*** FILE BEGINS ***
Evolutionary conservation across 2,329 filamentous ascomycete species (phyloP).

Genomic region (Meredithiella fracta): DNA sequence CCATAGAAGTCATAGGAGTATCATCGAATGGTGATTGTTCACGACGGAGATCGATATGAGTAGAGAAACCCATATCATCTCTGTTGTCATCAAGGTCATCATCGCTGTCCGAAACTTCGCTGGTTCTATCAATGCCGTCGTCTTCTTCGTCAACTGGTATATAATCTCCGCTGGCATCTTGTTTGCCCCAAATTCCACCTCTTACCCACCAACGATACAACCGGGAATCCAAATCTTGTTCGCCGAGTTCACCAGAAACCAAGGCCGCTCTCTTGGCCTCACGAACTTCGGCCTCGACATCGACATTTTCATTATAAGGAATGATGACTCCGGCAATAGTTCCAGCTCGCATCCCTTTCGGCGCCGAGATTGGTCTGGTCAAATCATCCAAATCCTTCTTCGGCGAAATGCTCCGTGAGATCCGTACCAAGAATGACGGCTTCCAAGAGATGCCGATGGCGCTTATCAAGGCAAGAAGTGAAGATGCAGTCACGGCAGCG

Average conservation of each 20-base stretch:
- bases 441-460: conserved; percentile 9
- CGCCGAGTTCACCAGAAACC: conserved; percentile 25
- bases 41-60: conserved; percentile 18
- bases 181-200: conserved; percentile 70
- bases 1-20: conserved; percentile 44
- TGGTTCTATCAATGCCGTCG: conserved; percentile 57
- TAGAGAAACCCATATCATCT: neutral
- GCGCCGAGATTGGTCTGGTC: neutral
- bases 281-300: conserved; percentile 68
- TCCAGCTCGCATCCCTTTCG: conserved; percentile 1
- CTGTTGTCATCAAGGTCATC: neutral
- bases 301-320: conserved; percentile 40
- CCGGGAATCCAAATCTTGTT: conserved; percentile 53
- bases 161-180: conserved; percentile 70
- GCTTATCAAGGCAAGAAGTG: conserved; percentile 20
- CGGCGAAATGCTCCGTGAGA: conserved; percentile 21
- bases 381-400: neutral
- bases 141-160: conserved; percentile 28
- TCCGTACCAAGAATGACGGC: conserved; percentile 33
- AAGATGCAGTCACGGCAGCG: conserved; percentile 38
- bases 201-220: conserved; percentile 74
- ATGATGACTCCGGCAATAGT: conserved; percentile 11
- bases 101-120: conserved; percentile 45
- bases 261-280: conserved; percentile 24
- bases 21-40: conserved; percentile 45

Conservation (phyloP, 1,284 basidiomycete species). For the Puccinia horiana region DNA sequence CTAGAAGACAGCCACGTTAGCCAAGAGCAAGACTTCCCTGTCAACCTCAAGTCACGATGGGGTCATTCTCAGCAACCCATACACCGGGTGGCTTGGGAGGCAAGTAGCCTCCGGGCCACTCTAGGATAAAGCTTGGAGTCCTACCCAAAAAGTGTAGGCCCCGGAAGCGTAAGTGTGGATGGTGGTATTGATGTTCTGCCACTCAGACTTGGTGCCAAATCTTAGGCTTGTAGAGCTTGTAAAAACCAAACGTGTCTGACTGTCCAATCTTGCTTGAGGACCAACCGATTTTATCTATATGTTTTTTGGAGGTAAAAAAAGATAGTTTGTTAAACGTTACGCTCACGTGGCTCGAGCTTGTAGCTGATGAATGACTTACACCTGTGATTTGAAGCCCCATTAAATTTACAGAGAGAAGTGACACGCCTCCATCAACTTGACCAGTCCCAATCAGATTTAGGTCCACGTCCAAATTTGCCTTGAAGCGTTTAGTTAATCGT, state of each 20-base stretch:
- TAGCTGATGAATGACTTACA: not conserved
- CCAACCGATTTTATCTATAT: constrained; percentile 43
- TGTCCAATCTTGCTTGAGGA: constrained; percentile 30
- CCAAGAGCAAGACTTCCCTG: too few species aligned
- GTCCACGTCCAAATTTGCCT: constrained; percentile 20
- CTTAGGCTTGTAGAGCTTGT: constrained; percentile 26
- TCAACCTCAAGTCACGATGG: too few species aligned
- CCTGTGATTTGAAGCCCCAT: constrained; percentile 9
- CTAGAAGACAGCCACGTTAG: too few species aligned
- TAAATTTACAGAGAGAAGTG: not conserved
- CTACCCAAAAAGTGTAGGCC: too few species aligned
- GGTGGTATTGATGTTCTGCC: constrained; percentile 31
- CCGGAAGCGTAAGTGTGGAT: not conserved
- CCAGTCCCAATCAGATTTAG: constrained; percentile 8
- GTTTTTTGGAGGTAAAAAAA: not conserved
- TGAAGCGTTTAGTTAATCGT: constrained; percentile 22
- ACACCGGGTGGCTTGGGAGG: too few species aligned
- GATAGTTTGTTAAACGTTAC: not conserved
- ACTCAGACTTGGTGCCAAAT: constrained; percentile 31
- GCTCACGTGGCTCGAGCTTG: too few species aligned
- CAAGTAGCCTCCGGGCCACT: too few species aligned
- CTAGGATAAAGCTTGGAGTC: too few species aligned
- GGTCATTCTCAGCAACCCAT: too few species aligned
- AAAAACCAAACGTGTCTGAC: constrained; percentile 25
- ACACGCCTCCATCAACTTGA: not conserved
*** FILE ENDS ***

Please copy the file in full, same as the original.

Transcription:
Evolutionary conservation across 2,329 filamentous ascomycete species (phyloP).

Genomic region (Meredithiella fracta): DNA sequence CCATAGAAGTCATAGGAGTATCATCGAATGGTGATTGTTCACGACGGAGATCGATATGAGTAGAGAAACCCATATCATCTCTGTTGTCATCAAGGTCATCATCGCTGTCCGAAACTTCGCTGGTTCTATCAATGCCGTCGTCTTCTTCGTCAACTGGTATATAATCTCCGCTGGCATCTTGTTTGCCCCAAATTCCACCTCTTACCCACCAACGATACAACCGGGAATCCAAATCTTGTTCGCCGAGTTCACCAGAAACCAAGGCCGCTCTCTTGGCCTCACGAACTTCGGCCTCGACATCGACATTTTCATTATAAGGAATGATGACTCCGGCAATAGTTCCAGCTCGCATCCCTTTCGGCGCCGAGATTGGTCTGGTCAAATCATCCAAATCCTTCTTCGGCGAAATGCTCCGTGAGATCCGTACCAAGAATGACGGCTTCCAAGAGATGCCGATGGCGCTTATCAAGGCAAGAAGTGAAGATGCAGTCACGGCAGCG

Average conservation of each 20-base stretch:
- bases 441-460: conserved; percentile 9
- CGCCGAGTTCACCAGAAACC: conserved; percentile 25
- bases 41-60: conserved; percentile 18
- bases 181-200: conserved; percentile 70
- bases 1-20: conserved; percentile 44
- TGGTTCTATCAATGCCGTCG: conserved; percentile 57
- TAGAGAAACCCATATCATCT: neutral
- GCGCCGAGATTGGTCTGGTC: neutral
- bases 281-300: conserved; percentile 68
- TCCAGCTCGCATCCCTTTCG: conserved; percentile 1
- CTGTTGTCATCAAGGTCATC: neutral
- bases 301-320: conserved; percentile 40
- CCGGGAATCCAAATCTTGTT: conserved; percentile 53
- bases 161-180: conserved; percentile 70
- GCTTATCAAGGCAAGAAGTG: conserved; percentile 20
- CGGCGAAATGCTCCGTGAGA: conserved; percentile 21
- bases 381-400: neutral
- bases 141-160: conserved; percentile 28
- TCCGTACCAAGAATGACGGC: conserved; percentile 33
- AAGATGCAGTCACGGCAGCG: conserved; percentile 38
- bases 201-220: conserved; percentile 74
- ATGATGACTCCGGCAATAGT: conserved; percentile 11
- bases 101-120: conserved; percentile 45
- bases 261-280: conserved; percentile 24
- bases 21-40: conserved; percentile 45

Conservation (phyloP, 1,284 basidiomycete species). For the Puccinia horiana region DNA sequence CTAGAAGACAGCCACGTTAGCCAAGAGCAAGACTTCCCTGTCAACCTCAAGTCACGATGGGGTCATTCTCAGCAACCCATACACCGGGTGGCTTGGGAGGCAAGTAGCCTCCGGGCCACTCTAGGATAAAGCTTGGAGTCCTACCCAAAAAGTGTAGGCCCCGGAAGCGTAAGTGTGGATGGTGGTATTGATGTTCTGCCACTCAGACTTGGTGCCAAATCTTAGGCTTGTAGAGCTTGTAAAAACCAAACGTGTCTGACTGTCCAATCTTGCTTGAGGACCAACCGATTTTATCTATATGTTTTTTGGAGGTAAAAAAAGATAGTTTGTTAAACGTTACGCTCACGTGGCTCGAGCTTGTAGCTGATGAATGACTTACACCTGTGATTTGAAGCCCCATTAAATTTACAGAGAGAAGTGACACGCCTCCATCAACTTGACCAGTCCCAATCAGATTTAGGTCCACGTCCAAATTTGCCTTGAAGCGTTTAGTTAATCGT, state of each 20-base stretch:
- TAGCTGATGAATGACTTACA: not conserved
- CCAACCGATTTTATCTATAT: constrained; percentile 43
- TGTCCAATCTTGCTTGAGGA: constrained; percentile 30
- CCAAGAGCAAGACTTCCCTG: too few species aligned
- GTCCACGTCCAAATTTGCCT: constrained; percentile 20
- CTTAGGCTTGTAGAGCTTGT: constrained; percentile 26
- TCAACCTCAAGTCACGATGG: too few species aligned
- CCTGTGATTTGAAGCCCCAT: constrained; percentile 9
- CTAGAAGACAGCCACGTTAG: too few species aligned
- TAAATTTACAGAGAGAAGTG: not conserved
- CTACCCAAAAAGTGTAGGCC: too few species aligned
- GGTGGTATTGATGTTCTGCC: constrained; percentile 31
- CCGGAAGCGTAAGTGTGGAT: not conserved
- CCAGTCCCAATCAGATTTAG: constrained; percentile 8
- GTTTTTTGGAGGTAAAAAAA: not conserved
- TGAAGCGTTTAGTTAATCGT: constrained; percentile 22
- ACACCGGGTGGCTTGGGAGG: too few species aligned
- GATAGTTTGTTAAACGTTAC: not conserved
- ACTCAGACTTGGTGCCAAAT: constrained; percentile 31
- GCTCACGTGGCTCGAGCTTG: too few species aligned
- CAAGTAGCCTCCGGGCCACT: too few species aligned
- CTAGGATAAAGCTTGGAGTC: too few species aligned
- GGTCATTCTCAGCAACCCAT: too few species aligned
- AAAAACCAAACGTGTCTGAC: constrained; percentile 25
- ACACGCCTCCATCAACTTGA: not conserved